Melissa Harris-Perry: Far happier than Senator Paul, I was pleased to welcome Dr. Fauci and chief medical advisor to President Joe Biden to The Takeaway. We began by talking about last week's Supreme Court decision, which struck down the Biden administration's mandate that companies with more than 100 employees require their workers to get vaccinated.
Dr. Anthony Fauci: Well, it certainly is very disappointing because we still have literally tens of millions of people. We have 63% of the country is vaccinated, which means 37% is not fully vaccinated. Among adults, 28% are not vaccinated. That's a lot of people and we're still having a very serious surge, as we all are now aware of SARS-CoV-2 particularly the Omicron variant. We're having 156,000 people hospitalized. We had about 800,000 cases on an average over the last 14 days, and we have close to 2,000 deaths.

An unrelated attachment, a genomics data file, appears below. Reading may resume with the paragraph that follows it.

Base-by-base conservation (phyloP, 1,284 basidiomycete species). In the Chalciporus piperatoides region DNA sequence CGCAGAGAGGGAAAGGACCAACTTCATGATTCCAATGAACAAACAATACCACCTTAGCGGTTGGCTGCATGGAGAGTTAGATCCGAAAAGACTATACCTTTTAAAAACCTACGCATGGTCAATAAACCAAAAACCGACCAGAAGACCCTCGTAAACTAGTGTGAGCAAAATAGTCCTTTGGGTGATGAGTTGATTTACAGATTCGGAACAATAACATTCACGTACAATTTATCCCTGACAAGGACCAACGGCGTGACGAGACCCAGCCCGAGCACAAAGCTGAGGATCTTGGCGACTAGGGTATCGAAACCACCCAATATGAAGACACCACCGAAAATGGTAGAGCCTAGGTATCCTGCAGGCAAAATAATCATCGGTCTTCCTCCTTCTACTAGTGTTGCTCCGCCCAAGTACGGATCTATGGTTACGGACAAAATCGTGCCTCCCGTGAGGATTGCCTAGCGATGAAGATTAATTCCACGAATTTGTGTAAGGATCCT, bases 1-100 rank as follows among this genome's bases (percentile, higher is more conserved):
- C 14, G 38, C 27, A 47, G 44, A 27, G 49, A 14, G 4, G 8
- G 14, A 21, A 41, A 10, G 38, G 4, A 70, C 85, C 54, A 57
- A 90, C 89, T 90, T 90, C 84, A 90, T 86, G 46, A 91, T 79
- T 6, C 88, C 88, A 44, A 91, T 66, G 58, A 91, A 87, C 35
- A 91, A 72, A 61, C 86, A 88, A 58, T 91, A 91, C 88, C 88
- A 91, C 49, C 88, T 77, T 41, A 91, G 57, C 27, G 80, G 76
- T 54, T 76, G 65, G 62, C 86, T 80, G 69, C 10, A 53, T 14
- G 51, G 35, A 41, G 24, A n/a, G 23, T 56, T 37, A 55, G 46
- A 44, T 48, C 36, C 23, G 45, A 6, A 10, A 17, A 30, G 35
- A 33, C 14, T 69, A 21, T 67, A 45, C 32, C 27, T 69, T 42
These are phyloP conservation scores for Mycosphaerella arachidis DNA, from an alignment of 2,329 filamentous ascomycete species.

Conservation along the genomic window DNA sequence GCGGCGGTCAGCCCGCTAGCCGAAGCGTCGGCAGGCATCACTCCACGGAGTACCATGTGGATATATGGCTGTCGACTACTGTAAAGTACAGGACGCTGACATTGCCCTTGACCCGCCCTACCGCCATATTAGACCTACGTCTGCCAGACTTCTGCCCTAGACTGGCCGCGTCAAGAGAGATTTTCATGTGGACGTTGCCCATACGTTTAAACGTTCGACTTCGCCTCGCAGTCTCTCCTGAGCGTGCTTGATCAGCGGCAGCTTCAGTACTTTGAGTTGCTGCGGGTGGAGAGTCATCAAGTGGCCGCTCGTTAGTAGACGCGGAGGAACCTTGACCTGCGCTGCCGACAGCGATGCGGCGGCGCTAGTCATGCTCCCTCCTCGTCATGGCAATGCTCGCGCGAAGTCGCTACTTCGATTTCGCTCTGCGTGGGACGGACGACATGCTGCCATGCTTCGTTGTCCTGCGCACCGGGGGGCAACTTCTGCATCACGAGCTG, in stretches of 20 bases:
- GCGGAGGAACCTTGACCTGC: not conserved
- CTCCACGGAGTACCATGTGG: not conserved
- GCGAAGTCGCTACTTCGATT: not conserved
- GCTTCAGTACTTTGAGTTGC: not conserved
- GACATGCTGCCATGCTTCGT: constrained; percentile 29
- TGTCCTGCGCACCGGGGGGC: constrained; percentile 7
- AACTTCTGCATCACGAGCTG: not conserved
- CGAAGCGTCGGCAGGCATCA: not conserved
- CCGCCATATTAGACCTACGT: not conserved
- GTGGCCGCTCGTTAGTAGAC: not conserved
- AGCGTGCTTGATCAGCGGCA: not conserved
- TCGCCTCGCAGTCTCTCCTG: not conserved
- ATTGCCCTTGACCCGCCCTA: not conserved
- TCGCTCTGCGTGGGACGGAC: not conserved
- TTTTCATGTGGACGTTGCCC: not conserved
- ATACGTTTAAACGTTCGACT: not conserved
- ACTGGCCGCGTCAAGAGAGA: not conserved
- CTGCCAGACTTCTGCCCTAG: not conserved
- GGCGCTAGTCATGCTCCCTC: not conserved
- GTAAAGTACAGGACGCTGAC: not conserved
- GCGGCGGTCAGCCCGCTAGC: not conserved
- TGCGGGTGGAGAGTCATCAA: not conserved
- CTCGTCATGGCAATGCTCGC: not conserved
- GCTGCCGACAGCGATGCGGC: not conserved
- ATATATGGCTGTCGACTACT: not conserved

We really need to get more people vaccinated. That's the reason why this decision is really quite disappointing as we want to get as many people vaccinated and protected and vaccinated and boosted as we possibly can.
Dr. Anthony Fauci: Dr. Fauci, I want to dig into the response you just gave because you did what I think has become very natural for many of us over the course of the past two years when we were trying to think about where we are in any given moment in this pandemic, which is to look at the rate, and number of positive cases, to look at the hospitalizations, to look at the number of deaths, and yet Omicron seems to be different in some important ways from earlier variants. Just help me to understand what are the relevant numbers we should be considering?